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News (Media Awareness Project) - US CA: Pot Collective Owner Denies Accusations
Title:US CA: Pot Collective Owner Denies Accusations
Published On:2012-01-26
Source:Press-Enterprise (Riverside, CA)
Fetched On:2012-01-27 06:02:02
French Valley


The owner of a medical marijuana facility near Murrieta that was shut
down last week in an ongoing federal crackdown denied accusations
that he sold marijuana for profit.

"It just wasn't what they said it was," said Kevin O. Freeman, 38, of
Temecula. "We were doing it right. It was a true collective."

Agents searched the Disabled American Veterans Collective, which
occupied several suites in a business complex at 38372 Innovation
Court in French Valley and included an indoor growing operation. They
seized about 1,800 plants, 10 pounds of dried marijuana, 16 pounds of
hash and 8 pounds of food products containing marijuana, said Sarah
Pullen, a spokeswoman for the federal Drug Enforcement
Administration. Freeman disputed those amounts.

Freeman was arrested by sheriff's investigators on suspicion of
possession of marijuana for sale and growing marijuana, jail records
show. Initially, his bail was set at $250,000, but sheriff's
officials released him two days later, he said. Charges have not been
filed, Riverside County court records show.

"It was degrading and demeaning," he said. "I've never been arrested."

Freeman said he is a former Marine who received a medical discharge
11 years ago for a service-related disability. Many of the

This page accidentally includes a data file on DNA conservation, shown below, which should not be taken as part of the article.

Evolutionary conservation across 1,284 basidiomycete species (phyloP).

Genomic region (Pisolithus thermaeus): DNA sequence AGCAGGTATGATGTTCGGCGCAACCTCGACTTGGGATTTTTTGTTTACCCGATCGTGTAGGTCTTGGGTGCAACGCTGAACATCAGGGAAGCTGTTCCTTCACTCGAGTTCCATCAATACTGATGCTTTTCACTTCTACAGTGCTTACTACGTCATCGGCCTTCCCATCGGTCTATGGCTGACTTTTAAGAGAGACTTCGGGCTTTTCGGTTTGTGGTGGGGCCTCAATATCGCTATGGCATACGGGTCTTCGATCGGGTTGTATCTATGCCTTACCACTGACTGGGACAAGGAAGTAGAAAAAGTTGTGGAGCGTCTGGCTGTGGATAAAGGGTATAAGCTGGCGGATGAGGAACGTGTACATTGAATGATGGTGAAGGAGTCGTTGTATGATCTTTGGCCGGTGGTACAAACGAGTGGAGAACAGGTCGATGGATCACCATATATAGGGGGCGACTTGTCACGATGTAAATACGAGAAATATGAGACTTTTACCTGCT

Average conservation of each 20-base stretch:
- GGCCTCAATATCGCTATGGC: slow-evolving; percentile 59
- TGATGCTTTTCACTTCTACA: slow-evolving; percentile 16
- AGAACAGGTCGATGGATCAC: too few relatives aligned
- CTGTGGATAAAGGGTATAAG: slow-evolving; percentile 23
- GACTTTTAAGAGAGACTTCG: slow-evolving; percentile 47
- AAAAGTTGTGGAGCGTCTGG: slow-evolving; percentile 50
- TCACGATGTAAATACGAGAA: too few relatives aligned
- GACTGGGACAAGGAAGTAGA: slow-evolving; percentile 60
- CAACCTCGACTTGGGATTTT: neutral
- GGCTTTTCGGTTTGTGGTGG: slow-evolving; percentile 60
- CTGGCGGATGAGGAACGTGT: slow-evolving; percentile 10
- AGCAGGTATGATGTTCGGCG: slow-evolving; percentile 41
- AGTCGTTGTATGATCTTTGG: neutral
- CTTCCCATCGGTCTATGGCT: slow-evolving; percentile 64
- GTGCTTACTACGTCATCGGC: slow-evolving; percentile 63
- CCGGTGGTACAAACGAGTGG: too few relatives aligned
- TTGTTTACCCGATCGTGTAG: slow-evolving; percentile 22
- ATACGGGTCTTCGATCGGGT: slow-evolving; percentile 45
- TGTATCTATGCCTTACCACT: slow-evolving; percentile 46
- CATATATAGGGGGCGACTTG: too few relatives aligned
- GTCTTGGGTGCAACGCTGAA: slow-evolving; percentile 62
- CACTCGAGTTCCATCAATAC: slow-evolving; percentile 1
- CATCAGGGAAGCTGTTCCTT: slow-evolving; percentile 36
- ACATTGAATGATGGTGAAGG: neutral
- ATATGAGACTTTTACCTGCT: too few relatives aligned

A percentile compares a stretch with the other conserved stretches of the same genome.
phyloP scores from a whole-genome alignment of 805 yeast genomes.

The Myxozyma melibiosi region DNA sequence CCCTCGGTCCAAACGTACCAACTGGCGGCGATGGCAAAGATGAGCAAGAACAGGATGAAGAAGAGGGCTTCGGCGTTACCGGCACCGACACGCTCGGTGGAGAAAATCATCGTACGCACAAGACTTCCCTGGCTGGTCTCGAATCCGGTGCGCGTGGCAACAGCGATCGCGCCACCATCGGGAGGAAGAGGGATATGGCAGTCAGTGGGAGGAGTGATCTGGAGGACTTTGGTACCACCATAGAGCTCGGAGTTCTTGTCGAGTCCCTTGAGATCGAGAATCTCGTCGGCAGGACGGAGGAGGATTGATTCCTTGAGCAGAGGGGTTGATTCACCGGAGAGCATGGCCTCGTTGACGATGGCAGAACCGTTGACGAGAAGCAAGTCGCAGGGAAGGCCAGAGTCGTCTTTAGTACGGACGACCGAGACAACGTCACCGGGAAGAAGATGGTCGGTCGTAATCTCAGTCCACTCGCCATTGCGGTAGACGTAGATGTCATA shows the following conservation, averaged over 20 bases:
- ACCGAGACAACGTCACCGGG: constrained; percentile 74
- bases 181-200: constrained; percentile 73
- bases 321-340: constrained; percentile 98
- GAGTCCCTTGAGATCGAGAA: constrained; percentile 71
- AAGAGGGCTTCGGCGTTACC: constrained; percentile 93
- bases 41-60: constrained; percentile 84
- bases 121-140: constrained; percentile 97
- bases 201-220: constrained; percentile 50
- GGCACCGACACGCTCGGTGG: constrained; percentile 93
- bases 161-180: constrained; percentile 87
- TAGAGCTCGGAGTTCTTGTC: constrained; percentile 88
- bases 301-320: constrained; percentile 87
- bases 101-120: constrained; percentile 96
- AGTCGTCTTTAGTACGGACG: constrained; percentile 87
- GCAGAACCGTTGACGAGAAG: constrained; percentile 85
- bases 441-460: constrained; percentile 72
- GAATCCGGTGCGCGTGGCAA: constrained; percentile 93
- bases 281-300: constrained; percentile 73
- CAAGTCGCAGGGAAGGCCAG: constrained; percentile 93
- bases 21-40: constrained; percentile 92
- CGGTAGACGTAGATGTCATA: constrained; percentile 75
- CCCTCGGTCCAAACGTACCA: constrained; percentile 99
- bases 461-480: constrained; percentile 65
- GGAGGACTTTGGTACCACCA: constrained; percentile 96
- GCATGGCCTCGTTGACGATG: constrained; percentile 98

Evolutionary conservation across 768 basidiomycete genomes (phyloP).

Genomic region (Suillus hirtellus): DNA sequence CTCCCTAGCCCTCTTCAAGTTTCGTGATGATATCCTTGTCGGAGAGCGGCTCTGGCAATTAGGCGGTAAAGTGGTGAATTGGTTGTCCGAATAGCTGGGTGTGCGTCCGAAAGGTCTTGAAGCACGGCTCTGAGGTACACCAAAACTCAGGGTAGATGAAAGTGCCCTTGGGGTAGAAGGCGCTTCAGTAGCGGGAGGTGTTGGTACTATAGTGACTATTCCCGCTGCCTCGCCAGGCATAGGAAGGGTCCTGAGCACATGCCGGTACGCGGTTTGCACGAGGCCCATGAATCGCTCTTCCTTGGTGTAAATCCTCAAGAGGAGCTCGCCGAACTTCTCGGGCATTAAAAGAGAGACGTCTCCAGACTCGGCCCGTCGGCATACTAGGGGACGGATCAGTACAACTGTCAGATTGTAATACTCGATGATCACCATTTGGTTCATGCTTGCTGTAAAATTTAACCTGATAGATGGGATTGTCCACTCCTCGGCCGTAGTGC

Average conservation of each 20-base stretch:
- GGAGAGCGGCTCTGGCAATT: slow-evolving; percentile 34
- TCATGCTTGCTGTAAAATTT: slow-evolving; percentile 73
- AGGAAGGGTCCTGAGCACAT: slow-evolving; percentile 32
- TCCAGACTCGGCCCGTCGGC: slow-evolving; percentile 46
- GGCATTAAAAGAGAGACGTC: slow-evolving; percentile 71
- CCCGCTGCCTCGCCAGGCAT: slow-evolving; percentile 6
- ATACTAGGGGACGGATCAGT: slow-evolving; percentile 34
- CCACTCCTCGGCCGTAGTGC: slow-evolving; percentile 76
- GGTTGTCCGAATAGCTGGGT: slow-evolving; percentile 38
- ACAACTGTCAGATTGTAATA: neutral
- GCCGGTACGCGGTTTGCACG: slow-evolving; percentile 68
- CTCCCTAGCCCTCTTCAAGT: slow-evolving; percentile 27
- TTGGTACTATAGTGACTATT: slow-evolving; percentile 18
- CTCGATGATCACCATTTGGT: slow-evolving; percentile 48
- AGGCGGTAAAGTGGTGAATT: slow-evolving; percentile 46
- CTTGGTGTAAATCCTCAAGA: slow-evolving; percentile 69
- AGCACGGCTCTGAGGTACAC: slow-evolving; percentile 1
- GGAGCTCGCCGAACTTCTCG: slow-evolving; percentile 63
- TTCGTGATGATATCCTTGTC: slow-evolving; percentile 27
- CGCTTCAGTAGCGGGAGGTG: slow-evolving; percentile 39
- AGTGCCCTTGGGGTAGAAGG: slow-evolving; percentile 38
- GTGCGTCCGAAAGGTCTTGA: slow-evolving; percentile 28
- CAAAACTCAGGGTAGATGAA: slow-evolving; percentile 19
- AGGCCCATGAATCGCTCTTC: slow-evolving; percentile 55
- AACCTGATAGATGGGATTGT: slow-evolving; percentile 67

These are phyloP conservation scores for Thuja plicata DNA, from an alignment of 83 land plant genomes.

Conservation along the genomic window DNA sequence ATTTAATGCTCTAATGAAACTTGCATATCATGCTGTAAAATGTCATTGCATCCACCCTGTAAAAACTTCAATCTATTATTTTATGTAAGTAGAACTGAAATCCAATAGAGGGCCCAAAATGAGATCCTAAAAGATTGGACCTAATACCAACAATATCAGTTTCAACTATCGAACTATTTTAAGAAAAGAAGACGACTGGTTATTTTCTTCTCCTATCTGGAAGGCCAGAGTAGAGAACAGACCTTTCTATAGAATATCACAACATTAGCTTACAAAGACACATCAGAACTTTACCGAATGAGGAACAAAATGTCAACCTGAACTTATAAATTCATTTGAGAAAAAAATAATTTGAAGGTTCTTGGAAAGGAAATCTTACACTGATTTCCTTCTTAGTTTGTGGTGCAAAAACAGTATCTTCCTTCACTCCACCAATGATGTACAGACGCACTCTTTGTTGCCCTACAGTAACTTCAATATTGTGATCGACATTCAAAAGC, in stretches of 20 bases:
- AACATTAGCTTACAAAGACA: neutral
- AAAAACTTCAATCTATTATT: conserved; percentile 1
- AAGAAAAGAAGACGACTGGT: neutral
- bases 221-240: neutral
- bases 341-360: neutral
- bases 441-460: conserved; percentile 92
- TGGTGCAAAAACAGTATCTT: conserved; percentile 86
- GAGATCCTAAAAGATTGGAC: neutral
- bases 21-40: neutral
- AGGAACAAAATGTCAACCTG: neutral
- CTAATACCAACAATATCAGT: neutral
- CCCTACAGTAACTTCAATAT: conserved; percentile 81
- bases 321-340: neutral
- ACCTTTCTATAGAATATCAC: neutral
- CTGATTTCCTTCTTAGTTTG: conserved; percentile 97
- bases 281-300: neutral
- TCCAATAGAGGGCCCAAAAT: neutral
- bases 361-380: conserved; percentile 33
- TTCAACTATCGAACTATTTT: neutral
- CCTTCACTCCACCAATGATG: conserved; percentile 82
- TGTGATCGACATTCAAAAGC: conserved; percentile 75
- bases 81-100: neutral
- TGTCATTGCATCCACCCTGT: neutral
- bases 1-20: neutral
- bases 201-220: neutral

collective's 6,000 members are also veterans, he said.

Pullen said she could not comment because the investigation is ongoing.

Federal search warrant documents accuse Freeman of operating a
for-profit business that sold marijuana to people without medical
conditions. An undercover sheriff's investigator went to the
collective in December and purchased marijuana after filling out
paperwork and presenting a doctor's recommendation, court records show.

Freeman said he did not believe there was a problem with selling
marijuana to the officer because they verified the recommendation
with his doctor and he joined the collective.

Investigators didn't need to go undercover to learn about his
facility, Freeman said. He already had allowed them to walk through
the space last year, he said. In June, a Riverside County code
enforcement officer inspected it. And in August, Freeman called the
Sheriff's Department when someone tried to burglarize the collective,
he said. Search warrant documents confirm both visits.

"It was completely transparent," he said.

Freeman said he started out growing medical marijuana for personal
use in his garage. The collective incorporated in 2009, moved into a
suite at the Innovation Court complex in 2010 and later expanded.
Freeman said the facility was up to code and that he paid sales taxes
to the state.

"We weren't a nuisance. We were in an industrial area," he said.

Freeman's facility was one of several that received warning letters
from federal authorities last fall. He said he was no longer
operating the storefront at the time of the raid, but he was still
making deliveries to existing members.

"It's a hard pill to swallow," he said. "Especially when they say you
were profiting. I just put a lot of time in it to walk away with
nothing. And I do mean nothing."
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